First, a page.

On his deathbed, some historians claim that when he was pressed to name a successor, Alexander the Great muttered that his empire should go "to the strongest". Other sources claim that he passed his signet ring to his general Perdiccas, thereby naming him successor, but whatever his choices were or may have been, they were ignored. Alexander's generals, all of them with the loyalty of their own corps at their backs, would tear each other apart in a vicious internal struggle that lasted almost half a century before four factions emerged victorious: Macedonia, the Seleucid Empire in the east, the Kingdom of Pergamon in Asia Minor, and the Ptolemaic dynasty in Egypt. During the course of these wars, Alexander's only heir, the posthumously born Alexander IV, was murdered, extinguishing his bloodline for ever.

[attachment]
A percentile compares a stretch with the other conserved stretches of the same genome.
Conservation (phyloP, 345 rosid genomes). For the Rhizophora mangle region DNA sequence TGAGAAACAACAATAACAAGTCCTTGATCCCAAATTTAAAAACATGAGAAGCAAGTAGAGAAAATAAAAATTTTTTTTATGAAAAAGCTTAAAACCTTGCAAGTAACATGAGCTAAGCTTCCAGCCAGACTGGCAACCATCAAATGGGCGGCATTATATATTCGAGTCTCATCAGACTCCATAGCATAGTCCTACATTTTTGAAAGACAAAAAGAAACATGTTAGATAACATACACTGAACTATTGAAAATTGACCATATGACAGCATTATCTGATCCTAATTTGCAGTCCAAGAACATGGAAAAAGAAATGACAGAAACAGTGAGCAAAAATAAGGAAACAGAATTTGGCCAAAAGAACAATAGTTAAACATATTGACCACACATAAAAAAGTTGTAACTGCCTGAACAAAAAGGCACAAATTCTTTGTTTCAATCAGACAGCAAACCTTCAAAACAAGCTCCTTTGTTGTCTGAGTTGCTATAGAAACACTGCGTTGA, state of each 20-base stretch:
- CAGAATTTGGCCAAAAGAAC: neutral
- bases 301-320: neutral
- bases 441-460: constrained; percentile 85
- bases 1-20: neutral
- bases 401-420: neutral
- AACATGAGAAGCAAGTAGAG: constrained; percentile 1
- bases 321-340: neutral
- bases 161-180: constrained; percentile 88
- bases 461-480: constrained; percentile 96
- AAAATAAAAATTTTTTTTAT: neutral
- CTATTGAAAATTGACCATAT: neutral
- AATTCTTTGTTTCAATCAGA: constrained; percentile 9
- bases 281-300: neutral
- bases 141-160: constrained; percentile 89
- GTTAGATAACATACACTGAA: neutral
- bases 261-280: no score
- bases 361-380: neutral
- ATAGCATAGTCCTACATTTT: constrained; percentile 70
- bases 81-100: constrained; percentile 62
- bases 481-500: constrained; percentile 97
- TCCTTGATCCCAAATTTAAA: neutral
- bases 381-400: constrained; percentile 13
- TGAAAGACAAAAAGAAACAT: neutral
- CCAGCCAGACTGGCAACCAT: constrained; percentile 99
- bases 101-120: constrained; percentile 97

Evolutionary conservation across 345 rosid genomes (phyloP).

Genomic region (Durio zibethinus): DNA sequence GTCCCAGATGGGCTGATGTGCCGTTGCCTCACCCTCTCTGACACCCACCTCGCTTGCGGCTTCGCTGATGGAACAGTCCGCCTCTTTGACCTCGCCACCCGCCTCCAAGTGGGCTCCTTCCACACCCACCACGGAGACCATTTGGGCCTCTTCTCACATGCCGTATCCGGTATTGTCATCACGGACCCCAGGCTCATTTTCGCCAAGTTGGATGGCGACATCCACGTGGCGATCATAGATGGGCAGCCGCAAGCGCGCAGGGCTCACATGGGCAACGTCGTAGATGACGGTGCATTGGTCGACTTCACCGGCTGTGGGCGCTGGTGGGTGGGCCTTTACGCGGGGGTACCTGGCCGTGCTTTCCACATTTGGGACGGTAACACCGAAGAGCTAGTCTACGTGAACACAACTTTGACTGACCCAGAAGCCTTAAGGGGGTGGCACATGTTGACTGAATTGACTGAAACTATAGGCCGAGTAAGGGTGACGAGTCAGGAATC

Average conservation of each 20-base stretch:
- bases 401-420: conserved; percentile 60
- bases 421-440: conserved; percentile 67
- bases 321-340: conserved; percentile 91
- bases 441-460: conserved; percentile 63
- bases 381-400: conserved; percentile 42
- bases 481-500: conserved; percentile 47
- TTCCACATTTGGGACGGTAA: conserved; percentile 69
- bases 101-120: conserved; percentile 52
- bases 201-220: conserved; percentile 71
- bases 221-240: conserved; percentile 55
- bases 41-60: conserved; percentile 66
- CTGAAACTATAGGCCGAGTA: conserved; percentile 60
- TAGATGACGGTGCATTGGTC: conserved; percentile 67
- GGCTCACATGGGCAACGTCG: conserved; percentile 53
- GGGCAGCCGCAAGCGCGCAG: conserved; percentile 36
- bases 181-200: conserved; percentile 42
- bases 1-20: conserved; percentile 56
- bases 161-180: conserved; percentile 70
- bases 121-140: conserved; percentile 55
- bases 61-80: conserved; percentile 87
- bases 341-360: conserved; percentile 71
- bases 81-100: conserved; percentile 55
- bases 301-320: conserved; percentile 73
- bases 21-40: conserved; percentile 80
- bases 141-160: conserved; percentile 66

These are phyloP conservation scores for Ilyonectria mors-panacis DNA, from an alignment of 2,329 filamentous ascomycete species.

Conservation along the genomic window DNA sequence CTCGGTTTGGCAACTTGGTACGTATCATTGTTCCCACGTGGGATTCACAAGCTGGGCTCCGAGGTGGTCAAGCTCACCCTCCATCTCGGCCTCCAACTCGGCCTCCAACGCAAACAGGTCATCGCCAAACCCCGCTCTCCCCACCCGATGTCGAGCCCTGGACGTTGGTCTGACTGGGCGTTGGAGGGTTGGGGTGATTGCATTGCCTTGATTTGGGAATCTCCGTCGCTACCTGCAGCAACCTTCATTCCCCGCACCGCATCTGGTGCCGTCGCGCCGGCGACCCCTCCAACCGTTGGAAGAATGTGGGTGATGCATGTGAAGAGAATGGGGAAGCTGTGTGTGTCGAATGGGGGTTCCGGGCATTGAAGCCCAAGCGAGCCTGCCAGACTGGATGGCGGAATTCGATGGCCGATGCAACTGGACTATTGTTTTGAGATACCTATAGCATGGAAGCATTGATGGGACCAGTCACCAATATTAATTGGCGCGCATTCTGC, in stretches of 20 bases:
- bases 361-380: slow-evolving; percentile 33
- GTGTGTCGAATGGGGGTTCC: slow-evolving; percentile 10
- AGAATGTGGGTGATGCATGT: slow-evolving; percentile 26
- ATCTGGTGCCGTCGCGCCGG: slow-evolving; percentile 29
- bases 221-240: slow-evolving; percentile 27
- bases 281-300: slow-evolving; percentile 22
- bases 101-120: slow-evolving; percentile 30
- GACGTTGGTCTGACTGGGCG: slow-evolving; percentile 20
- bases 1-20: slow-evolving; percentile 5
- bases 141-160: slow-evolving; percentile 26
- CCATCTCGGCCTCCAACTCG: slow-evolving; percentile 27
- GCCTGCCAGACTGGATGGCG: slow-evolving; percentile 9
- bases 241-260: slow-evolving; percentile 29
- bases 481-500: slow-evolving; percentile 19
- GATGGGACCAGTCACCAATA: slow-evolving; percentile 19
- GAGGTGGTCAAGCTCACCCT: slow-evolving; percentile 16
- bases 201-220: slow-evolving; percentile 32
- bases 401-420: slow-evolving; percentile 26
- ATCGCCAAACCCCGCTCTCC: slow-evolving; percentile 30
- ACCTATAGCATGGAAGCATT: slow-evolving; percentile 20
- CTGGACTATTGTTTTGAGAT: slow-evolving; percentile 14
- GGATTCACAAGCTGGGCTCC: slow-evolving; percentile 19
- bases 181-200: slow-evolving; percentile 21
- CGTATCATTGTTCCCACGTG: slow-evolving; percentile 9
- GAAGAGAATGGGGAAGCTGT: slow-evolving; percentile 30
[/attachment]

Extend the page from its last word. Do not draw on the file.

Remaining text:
Despite the infighting among them, one thing Alexander's generals did agree upon was their Hellenistic culture. Most famously, Ptolemy's line firmly established the Hellenistic culture of the Greeks while ruling over Egypt, and by marrying within their family line, the Ptolemaic pharaohs kept their Hellenistic heritage until the very end of Ptolemy's line, which died with Cleopatra in 30 BCE. Although the Seleucid Empire is less well known, Alexander's general Seleucus was no less successful in "Hellenizing" Persia and parts of Asia Minor. The Greek influence is still readily visible in the region thousands of years later.
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